Andrews said just holding an open discussion about the country’s debt would be troublesome without some kind of context, so he looked to the Simpson-Bowles Commission Report of 2010.

The report, which was conducted by the National Commission on Fiscal Responsibility and Reform, in order to "improve the fiscal situation in the medium term and to achieve fiscal sustainability over the long run," according to Andrews.

The 66-page report was released in the winter of 2010 and contained the following recommendations and proposals.

  • A $200 billion-a-year reduction in discretionary spending that includes cuts in defense procurement by 15 percent and closing 1/3 of the overseas military bases and cutting the federal work force by 10 percent.
  • $100 billion in increased tax revenues through various reform proposals including a 15-cent-per-gallon gasoline tax and restricting tax deductions as the home mortgage-interest deductions and deductions for employer-provided healthcare benefits.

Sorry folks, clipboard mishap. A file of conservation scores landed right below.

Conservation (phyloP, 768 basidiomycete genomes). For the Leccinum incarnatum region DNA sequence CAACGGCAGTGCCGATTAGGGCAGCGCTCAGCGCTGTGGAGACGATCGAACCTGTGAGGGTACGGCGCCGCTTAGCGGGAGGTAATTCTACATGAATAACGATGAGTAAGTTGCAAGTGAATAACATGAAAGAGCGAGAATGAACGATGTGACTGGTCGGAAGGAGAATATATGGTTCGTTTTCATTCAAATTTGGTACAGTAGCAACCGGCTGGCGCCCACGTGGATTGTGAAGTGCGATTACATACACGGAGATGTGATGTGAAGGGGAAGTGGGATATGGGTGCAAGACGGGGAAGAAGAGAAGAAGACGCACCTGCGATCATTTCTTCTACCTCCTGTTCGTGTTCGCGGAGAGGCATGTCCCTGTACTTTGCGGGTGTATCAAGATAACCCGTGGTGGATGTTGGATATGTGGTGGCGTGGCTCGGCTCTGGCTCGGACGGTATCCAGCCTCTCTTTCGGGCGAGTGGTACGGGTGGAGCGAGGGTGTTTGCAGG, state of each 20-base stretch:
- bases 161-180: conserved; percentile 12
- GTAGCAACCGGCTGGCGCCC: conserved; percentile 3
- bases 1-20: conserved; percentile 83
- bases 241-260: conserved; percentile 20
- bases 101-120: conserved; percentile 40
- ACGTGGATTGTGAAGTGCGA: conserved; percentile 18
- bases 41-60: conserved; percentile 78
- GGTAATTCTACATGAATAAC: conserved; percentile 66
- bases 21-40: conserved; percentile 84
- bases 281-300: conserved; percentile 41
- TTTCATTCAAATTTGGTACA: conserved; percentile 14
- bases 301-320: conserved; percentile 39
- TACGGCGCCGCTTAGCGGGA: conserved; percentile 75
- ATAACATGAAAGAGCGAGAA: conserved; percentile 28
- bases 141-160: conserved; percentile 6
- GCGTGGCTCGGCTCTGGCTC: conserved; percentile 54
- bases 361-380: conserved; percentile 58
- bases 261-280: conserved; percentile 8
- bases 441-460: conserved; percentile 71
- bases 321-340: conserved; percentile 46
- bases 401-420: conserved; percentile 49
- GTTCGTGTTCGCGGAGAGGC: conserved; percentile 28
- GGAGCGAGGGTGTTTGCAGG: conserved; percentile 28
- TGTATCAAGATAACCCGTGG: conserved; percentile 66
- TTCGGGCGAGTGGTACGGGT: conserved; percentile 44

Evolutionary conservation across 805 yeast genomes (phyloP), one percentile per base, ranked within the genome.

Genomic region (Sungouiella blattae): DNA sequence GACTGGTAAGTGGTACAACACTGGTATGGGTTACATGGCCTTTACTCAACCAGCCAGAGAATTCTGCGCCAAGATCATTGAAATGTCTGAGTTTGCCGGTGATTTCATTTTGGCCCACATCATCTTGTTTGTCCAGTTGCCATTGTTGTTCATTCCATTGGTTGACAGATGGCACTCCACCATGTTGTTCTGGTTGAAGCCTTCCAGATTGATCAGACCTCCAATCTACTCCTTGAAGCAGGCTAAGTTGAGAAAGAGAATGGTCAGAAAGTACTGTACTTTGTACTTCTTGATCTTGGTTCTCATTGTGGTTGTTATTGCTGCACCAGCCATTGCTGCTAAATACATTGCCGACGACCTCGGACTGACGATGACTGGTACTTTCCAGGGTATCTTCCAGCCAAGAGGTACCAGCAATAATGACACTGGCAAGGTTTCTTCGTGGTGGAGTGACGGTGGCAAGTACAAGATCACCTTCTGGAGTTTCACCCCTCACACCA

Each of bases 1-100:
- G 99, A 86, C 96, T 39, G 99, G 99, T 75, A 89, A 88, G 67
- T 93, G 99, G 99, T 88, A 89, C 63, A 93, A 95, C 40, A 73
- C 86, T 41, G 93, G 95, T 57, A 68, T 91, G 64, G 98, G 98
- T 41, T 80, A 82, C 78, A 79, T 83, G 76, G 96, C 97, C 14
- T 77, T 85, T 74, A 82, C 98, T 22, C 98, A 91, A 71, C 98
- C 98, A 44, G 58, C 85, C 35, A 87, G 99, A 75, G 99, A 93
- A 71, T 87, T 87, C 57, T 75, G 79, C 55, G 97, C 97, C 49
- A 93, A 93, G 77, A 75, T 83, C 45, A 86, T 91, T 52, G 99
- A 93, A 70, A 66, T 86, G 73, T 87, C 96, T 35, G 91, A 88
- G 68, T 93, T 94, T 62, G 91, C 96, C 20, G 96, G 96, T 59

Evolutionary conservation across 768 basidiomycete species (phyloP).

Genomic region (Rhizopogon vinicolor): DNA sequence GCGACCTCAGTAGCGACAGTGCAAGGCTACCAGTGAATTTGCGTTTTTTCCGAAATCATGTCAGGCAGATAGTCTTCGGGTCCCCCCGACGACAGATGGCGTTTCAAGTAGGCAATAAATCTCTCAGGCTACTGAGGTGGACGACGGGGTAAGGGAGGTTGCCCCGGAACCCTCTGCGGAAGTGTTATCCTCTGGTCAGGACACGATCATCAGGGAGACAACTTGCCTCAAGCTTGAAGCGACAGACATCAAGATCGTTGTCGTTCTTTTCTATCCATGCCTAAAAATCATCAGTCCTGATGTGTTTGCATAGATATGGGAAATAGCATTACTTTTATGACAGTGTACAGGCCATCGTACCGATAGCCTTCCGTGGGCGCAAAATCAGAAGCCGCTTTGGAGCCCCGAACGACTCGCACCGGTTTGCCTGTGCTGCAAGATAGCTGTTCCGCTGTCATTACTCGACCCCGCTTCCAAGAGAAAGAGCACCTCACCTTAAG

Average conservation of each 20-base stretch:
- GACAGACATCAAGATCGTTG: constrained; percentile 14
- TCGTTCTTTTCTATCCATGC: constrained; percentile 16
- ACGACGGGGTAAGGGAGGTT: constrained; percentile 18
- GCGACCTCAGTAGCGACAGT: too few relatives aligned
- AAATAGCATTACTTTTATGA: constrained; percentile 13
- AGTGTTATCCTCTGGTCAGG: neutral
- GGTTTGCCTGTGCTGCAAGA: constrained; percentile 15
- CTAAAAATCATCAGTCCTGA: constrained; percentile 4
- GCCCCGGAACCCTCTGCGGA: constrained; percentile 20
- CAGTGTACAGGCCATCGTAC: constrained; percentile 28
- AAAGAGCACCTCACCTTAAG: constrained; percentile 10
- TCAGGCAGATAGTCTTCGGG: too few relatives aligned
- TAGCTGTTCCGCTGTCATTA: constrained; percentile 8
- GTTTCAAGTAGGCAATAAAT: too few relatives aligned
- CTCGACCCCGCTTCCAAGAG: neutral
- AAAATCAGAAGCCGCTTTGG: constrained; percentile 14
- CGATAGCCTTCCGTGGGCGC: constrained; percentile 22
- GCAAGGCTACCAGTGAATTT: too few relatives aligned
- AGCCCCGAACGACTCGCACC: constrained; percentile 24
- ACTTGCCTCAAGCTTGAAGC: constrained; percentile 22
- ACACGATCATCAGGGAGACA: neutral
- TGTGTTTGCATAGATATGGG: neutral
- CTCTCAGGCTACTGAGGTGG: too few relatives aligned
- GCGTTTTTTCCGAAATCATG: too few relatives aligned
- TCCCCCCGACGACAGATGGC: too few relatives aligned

• Controlling healthcare costs by maintaining Medicare cost controls with the new healthcare legislation.
  • Reducing entitlements that come with farm subsidies, civilian and military federal pensions and student loans subsidies.
  • Modifying the Social Security Program by raising the payroll tax and retirement age.

    Although the report failed to garner enough votes to be implemented, Andrews said it was a good instrument to use for sake of the discussion.